Q: Looking at food insecurity, how can colleges make sure that students have basic levels of food security, especially colleges that serve many students who are the edge of financial insecurity?

A: Our book does not specifically address food security, however, food and housing insecurity often overlap. We feel strongly that commitment to student success in higher education must include addressing basic needs, which include housing and food, along with mental and physical health. For example, postsecondary institutions can provide opportunities for students to get support filling out Supplemental Nutritional Assistance Program (SNAP) applications (SNAP has colloquially been called “food stamps”) as well as creating food pantries on campus.

Q: What about students at elite and private institutions? Are there particular issues that are common?

A: Food and housing insecurity are significant issues that college students experience while attending all institutional types. Emerging research illustrates how elite public and private universities are finding that they have students experiencing food and housing insecurity. These institutions may have slightly lower rates of basic needs insecurity than public institutions, however, additional data are needed to fully understand the experiences of students at these institutions.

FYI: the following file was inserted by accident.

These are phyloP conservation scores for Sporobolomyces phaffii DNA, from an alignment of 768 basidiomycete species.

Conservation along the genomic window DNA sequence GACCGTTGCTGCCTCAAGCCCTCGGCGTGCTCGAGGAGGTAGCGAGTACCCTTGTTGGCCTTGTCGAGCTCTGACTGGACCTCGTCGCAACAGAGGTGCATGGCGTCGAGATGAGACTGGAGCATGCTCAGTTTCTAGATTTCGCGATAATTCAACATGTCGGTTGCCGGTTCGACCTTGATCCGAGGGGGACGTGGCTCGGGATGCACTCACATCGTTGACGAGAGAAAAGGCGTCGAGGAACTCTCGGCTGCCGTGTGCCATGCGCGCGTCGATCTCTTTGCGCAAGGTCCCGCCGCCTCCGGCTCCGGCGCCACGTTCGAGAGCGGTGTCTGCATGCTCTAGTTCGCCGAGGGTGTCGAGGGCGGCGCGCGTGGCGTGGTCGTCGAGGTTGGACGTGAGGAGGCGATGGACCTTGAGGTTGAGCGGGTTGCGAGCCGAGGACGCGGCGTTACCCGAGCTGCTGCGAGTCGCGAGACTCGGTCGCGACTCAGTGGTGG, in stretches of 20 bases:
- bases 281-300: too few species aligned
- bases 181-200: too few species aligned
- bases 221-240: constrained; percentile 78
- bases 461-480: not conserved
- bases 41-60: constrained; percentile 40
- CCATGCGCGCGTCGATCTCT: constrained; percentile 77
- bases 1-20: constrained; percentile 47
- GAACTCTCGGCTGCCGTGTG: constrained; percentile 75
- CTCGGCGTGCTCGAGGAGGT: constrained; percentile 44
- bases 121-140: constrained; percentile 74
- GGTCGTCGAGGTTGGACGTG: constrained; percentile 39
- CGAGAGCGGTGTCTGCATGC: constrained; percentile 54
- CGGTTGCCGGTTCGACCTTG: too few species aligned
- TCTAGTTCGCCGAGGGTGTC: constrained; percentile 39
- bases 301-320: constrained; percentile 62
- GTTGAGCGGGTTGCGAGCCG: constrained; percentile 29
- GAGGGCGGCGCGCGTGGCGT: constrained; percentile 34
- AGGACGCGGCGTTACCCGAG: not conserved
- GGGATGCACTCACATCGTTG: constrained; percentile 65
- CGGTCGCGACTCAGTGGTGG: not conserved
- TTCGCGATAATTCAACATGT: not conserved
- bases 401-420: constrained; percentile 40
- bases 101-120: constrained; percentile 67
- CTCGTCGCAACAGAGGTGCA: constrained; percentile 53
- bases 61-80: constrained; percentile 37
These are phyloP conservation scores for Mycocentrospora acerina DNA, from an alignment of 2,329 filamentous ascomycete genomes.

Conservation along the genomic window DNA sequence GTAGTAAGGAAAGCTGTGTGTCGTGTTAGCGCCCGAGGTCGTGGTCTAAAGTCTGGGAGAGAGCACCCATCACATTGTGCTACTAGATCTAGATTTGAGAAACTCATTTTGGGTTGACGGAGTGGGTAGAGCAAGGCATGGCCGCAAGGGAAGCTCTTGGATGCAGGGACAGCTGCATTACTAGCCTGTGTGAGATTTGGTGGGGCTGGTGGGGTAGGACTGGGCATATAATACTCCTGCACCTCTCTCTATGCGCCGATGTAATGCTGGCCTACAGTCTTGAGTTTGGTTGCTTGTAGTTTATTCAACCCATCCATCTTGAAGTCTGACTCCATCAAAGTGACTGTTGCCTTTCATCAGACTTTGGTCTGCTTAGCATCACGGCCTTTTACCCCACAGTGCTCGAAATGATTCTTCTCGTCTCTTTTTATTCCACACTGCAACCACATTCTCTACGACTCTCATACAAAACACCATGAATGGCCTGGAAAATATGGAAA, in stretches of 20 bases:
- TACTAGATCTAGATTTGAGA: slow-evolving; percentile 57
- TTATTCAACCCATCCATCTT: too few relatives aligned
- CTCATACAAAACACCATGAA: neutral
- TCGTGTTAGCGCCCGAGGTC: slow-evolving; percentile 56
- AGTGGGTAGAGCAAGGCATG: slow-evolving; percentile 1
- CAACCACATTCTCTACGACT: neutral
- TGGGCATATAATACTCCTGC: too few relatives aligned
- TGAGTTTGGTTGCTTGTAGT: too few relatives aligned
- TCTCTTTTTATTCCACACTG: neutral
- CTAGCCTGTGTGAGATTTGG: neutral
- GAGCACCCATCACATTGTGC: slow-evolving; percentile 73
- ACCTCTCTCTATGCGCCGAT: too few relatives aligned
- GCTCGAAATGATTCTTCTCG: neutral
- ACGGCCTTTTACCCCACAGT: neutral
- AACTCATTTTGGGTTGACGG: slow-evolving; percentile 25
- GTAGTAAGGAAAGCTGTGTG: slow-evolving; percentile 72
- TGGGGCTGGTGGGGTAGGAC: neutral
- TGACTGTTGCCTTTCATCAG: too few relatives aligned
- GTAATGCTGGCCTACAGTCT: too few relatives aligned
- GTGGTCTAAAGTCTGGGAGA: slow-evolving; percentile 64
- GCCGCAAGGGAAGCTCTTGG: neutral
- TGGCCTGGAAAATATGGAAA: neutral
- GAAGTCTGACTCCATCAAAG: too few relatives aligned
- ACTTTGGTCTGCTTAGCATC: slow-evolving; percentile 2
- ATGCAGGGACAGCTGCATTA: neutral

A few insights have emerged from current research at elite and private institutions. First, the high cost of tuition may result in low-income students utilizing all of their financial aid to cover tuition, books and fees. They may have little money left for housing. This can be particularly important for institutions that underestimate the cost of housing. Second, graduate students may have higher rates of food and housing insecurity since there are fewer need-based federal grants and other forms of support. Third, students may experience a personal or familial crisis once they begin classes. Even though they may have had financial resources at the start of their first year, they may be in a significantly different situation after the crisis. Finally, staff and instructors at elite institutions may have fewer connections with community agencies than their public school counterparts.

Q: Can the problems in your book be solved, given the high rates among nonstudents?

A: Homelessness and housing insecurity are important issues in the United States. The issues framing basic needs insecurity are complex. Completely resolving the issue will be difficult without restructuring our social and economic systems. However, higher education can play a significant role in reducing the likelihood that individuals will experience housing insecurity. The Great Recession demonstrated how completing a two-year or four-year certificate or degree significantly reduced the likelihood that individuals would experience loss of job or housing. For individuals experiencing homelessness and housing insecurity, completing a postsecondary degree can be a pathway out of poverty. While improving postsecondary access and retention may not completely resolve the issue, it is an important aspect of the solution.